• The Advocacy People

Being a Volunteer - Q+A

What can you expect when you sign up as a volunteer with The Advocacy People?


We did a quick Q + A session with volunteer coordinator Claire Payne to find out the low-down on joining the charity.

What roles are available for volunteers?


As a volunteer with The Advocacy People, you could be carrying out one of a very wide variety of roles. We have people who do case work or help to run peer groups – working alongside people who are finding it difficult for many reasons to speak up for themselves.

You may also find yourself acting as a second person on home visits to support an experienced advocate.


There are roles in administrative support, for example helping to create reports which highlight the work the team are doing. There are also roles for people who might like to attend events and represent the organisation on forums and panels and at events in their community.


When anyone comes through the door, I tend to have a chat with them to find out what they’re good at and what they enjoy, and try and match their skills to the best sort of role. A volunteer might express the wish to upskill for a change of employment and we will look to how we can support that.



It is important to note, though, that there are very few office positions available with The Advocacy People. Almost all advocates work from home and this will be the same for volunteers.


How much time will I have to give?


It depends on the role, and there is no fixed amount. So, one volunteer might do ten hours one week, and then not a lot more for the rest of that month. Another person might do a more regular two hours a week.


We work as much as we can around how much time a person can offer and when they can be available. We ask that work is carried out during the working week as we are not open over the weekend and bank holidays, however some admin duties can be done during this time.


We do ask that for case work, people commit to at least six months plus, because of the training involved – and that they should be available to visit the person that they’re working with at least every six weeks.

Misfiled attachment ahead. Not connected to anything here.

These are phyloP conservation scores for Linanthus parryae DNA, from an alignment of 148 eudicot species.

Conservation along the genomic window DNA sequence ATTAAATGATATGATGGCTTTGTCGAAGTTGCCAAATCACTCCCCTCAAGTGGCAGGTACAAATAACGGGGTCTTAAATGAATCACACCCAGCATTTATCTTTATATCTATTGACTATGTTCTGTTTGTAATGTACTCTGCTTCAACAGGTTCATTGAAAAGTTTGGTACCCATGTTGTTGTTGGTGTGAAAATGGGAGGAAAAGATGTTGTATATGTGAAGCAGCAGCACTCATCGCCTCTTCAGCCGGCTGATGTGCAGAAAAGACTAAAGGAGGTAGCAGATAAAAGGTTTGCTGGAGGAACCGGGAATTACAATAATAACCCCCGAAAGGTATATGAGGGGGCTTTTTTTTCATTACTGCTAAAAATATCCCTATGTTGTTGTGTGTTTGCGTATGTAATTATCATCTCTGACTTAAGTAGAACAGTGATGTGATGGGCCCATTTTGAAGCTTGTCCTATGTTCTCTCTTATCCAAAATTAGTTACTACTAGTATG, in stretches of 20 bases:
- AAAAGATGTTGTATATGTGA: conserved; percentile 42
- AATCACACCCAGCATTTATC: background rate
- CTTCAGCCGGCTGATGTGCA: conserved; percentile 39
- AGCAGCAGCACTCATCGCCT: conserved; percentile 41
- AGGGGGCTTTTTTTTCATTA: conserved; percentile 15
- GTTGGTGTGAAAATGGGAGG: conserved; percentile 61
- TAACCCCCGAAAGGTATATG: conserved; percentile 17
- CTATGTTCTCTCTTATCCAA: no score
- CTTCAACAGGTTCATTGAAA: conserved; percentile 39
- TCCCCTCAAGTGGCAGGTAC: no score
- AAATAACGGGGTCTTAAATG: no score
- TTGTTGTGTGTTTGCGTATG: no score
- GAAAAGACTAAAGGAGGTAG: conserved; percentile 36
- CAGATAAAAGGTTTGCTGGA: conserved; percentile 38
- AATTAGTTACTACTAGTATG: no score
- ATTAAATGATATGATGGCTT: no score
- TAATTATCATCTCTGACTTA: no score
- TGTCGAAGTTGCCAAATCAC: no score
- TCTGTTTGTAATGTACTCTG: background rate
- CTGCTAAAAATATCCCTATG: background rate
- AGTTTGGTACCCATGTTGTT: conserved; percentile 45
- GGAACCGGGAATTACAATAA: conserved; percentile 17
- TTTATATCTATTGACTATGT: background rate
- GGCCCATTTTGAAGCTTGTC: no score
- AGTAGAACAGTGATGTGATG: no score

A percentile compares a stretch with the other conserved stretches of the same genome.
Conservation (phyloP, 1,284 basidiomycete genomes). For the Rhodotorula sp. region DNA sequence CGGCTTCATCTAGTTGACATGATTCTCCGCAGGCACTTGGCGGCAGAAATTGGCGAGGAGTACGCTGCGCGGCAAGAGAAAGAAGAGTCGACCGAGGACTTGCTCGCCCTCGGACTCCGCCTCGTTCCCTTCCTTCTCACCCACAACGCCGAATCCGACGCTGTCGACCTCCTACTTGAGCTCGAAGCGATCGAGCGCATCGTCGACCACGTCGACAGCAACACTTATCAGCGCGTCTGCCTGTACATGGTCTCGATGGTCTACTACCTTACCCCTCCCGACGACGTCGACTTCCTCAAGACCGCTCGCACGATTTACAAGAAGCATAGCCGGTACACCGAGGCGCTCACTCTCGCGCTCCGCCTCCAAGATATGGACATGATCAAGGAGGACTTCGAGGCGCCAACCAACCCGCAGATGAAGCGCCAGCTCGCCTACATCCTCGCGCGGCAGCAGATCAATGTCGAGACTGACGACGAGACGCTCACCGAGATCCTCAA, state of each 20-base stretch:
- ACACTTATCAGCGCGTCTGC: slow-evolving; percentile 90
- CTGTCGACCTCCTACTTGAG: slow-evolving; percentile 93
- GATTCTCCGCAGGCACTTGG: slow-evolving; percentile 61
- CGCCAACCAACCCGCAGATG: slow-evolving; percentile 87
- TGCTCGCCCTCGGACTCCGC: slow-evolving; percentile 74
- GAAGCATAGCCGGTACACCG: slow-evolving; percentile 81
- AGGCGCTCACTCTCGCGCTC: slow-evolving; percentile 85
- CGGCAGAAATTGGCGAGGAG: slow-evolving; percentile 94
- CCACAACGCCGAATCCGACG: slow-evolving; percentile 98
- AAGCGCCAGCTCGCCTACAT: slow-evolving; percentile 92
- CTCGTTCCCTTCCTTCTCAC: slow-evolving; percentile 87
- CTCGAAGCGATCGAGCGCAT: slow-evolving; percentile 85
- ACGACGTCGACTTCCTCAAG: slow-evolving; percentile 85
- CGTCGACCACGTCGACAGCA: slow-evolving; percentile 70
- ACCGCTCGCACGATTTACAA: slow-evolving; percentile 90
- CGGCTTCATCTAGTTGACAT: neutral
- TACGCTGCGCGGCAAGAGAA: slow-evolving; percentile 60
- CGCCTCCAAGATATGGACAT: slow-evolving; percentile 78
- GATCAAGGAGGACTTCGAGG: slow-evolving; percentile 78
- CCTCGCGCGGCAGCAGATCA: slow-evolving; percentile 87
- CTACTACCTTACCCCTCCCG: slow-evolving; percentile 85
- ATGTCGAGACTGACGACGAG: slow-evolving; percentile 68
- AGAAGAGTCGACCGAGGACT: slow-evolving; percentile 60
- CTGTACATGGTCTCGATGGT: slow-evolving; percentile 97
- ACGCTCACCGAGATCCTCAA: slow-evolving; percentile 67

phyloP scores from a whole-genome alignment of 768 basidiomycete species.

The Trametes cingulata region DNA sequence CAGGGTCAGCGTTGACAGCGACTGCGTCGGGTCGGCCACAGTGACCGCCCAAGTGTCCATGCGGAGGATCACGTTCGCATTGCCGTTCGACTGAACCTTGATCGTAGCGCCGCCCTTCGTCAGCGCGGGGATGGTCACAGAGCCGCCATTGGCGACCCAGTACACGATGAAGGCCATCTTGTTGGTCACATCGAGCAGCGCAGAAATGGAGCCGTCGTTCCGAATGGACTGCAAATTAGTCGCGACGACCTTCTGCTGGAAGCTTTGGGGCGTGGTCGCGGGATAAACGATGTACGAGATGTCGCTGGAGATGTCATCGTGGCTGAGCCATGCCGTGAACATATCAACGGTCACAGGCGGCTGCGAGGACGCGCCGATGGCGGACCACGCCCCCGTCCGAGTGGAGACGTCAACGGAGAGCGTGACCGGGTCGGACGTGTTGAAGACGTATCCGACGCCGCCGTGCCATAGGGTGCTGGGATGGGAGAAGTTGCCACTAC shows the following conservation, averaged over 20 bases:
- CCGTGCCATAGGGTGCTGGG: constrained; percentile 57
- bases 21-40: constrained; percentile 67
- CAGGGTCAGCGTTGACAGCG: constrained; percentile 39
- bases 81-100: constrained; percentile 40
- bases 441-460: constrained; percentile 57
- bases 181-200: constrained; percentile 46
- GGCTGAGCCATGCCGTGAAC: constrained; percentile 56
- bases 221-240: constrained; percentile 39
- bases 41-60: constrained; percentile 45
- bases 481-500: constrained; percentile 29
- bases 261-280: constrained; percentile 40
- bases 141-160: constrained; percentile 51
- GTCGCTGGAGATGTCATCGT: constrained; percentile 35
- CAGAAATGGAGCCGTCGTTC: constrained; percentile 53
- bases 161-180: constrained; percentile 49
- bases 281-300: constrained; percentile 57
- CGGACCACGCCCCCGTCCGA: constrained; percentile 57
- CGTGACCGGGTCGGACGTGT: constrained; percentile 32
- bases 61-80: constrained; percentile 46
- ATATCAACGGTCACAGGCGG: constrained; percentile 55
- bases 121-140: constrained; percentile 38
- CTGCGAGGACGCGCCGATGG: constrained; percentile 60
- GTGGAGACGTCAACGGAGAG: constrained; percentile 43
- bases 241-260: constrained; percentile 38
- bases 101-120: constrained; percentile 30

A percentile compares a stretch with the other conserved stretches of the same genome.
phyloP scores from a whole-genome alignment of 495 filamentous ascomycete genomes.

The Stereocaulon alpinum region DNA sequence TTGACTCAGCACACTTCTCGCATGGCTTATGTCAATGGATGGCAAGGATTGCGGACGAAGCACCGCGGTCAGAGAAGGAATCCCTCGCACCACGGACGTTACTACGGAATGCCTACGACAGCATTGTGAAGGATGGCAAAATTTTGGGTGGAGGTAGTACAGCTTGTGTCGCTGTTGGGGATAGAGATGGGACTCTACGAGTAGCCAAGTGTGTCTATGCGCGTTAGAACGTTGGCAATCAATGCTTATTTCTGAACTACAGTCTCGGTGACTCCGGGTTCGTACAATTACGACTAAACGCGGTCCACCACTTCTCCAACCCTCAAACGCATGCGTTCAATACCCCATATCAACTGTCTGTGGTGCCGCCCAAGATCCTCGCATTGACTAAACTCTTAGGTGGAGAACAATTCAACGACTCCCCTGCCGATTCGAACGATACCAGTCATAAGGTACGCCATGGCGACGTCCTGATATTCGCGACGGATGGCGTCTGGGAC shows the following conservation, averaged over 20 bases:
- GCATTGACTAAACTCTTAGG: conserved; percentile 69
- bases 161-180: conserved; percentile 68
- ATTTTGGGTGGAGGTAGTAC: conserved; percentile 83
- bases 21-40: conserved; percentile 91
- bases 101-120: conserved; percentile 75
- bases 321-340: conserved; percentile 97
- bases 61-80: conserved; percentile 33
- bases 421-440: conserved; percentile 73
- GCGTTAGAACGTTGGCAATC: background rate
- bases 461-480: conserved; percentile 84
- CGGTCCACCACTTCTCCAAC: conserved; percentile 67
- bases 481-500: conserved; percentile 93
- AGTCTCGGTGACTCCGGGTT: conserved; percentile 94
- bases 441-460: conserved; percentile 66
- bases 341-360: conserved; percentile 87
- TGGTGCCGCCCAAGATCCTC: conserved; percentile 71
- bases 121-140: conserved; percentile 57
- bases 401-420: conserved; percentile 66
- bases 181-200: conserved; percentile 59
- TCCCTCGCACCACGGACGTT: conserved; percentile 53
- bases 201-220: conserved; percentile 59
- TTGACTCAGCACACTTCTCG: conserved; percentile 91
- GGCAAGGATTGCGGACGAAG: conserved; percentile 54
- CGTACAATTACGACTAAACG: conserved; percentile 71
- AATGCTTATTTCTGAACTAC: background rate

What support will I receive?


When you arrive at The Advocacy People, there’s an induction process and the length of this will depend on your role.


You’ll have access to our new volunteer portal, which is a place to share resources with other volunteers and staff, to log your hours, to do your emails and to communicate with your team!


Who supports you will also be area-dependent, you may be supported by a volunteer coordinator or a supervising advocate, you may also receive support from a buddy or mentor.


Everyone who joins us does the mandatory training. Volunteers who go on to do one-to-one advocacy would do a Basic Advocacy Training course and sometimes service-relevant training on top. You will also get the opportunity to shadow an experienced advocate before you complete any work on your own.


Anyone who is working with clients must be supervised, as part of the Advocacy Charter, so you will have regular support throughout your volunteering journey which may start off being very frequent and reduce over time to no less than every six weeks. However, support is always available through many channels between these times.


In Berkshire we also offer volunteer group sessions every four weeks to help each other, talk about issues, do quizzes and share important updates.


How do I sign up?


There’s an expression of interest form on our website which is the best place to start. Or you can email us on volunteering@theadvocacypeople.org.uk


We’ve found that the expression of interest form has worked well since we launched it in April 2022. We are getting lots more people coming through – including people from other areas that we don’t work in. When this is the case, we’re able to refer them on to other organisations in those places. You can check the areas where we currently have teams working by looking at the interactive map on the home page of the website.


What are the benefits of volunteering?


Volunteering can be a great way to upskill in order to change direction in your career and it’s often a bridge to paid employment.


It’s also social, fun, and rewarding, knowing that the time you’re giving is directly benefitting people, upholding their rights and helping improve their wellbeing.


The last words on this go to volunteers Mikal and Pauline.


Mikal says: “I think volunteering can help people at many different stages of their professional lives.


“Speaking personally, I was looking to further develop my skills in a field in which I had previously worked. Someone who is looking for a change in their career and who would like to gain experience in a completely different field would benefit from volunteering as well.


“At the same time, a retired professional who would like to continue working professionally during the week but who doesn’t want a full-time job would also gain a lot from volunteering.


“There is then the satisfaction one gets from doing volunteer work for a not-for-profit organisation, such as The Advocacy People, whose goal is to help bring improvement to the lives of other people.



“The whole team here is very supportive and friendly. This comes through in my one-on-one interactions with them, as well as in our team meetings, which always have a very pleasant atmosphere."




Pauline adds: “If you are a caring person and you want to make a difference in people’s lives, or you are wanting to expand your skills in listening and observation and want to learn more about advocacy in a truly rewarding role, then joining the team will be one decision you will not regret. I know I don’t!"



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